1970s Energy Crisis 1970s
The energy crisis was one of the worst ever in the United States. People had to wait in line overnight for gas. The government asked citizens not to put up Christmas lights as to not put an extra strain on energy. The United States had helped Jews crave out part of Palestine to promote the state of Israel. Palestine was a Britain controlled territory. Middle East countries did not like that, the Israel state: slowed down production of oil in protest and many wars broke out. United States had slowed down production of oil at home during this time furthermore dependent more on foreign oil.
The most prominent was the war of Yom Kippur War; this war began on the Jewish holy day Yom Kippur. Egypt and Syria attack Israel and Russia contribute arms for these countries while United States and her allies contribute to Israel. The United States thought the Middle East states economy would deteriorate from boycotting the sale of oil to the United States. The exact opposite was true oil prices rose from $3 per barrel to $12. Mistrust was not only among countries in addition amongst the people of the United States and the …show more content…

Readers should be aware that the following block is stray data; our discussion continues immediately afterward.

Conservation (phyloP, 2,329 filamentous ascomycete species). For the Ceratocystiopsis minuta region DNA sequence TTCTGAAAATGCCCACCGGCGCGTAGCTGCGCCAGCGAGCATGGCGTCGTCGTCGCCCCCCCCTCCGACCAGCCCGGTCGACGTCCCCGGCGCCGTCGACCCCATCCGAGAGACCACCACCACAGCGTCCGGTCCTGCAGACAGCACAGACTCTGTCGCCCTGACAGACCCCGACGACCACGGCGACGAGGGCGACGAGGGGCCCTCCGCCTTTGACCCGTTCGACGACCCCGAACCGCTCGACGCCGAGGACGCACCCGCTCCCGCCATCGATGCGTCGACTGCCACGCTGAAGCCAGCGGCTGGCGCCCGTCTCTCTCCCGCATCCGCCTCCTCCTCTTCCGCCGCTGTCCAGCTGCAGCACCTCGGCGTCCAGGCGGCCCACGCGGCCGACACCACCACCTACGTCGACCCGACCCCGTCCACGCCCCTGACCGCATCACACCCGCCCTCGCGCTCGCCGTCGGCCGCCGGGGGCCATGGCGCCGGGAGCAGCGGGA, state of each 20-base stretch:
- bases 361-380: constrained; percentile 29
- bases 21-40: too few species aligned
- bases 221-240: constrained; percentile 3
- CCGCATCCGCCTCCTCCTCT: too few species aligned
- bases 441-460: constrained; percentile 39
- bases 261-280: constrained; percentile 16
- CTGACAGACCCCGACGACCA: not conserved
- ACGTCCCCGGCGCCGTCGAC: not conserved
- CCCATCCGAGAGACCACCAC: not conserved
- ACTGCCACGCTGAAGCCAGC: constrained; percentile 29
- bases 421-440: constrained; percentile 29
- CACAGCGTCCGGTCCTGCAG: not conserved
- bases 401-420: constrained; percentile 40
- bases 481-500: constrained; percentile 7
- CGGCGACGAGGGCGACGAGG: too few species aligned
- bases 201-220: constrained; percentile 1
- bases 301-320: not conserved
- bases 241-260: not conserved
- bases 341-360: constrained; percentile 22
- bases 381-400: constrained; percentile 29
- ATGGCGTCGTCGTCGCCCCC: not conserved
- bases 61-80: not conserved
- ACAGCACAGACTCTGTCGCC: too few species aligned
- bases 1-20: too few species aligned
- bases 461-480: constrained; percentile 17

The contribution to the fall of the “Golden Age” was high unemployment and high deficit. For the strain, America’s deficit was Vietnam War. The Vietnam War shifted the production of goods from goods citizen consumed goods to wartime goods to furnish a military overseas. The production in balances caused controversy over how the government was manipulating the economics of the United States. The unemployment rate rose to 6% by 1973 and was the highest in 14 years (Alejandro Reuss). Unions had taken a strong hold in the United States and for the first time since the 1920s unions was seeing a disenfranchisement with them. The strikes unions called for had become cumbersome and meaningless. The growing cost of a war overseas furthering disgruntlement at home does not make it easy to run a government. The deficit grew with the cost of Vietnam War and domestic spending. Vietnam War cost the United States $167 billion dollars by the end in 1973 (Harvard Sitikoff). Launching a major war and the Great Society simultaneously was a mistake by President Lyndon B. Johnson without a taxation increase (Harvard Sitikoff). The weak American dollar also contribute to the growing deficit and high inflation did not help the growing dissatisfaction with the handling of the American economy. America seen as the colossal capitalist headed for another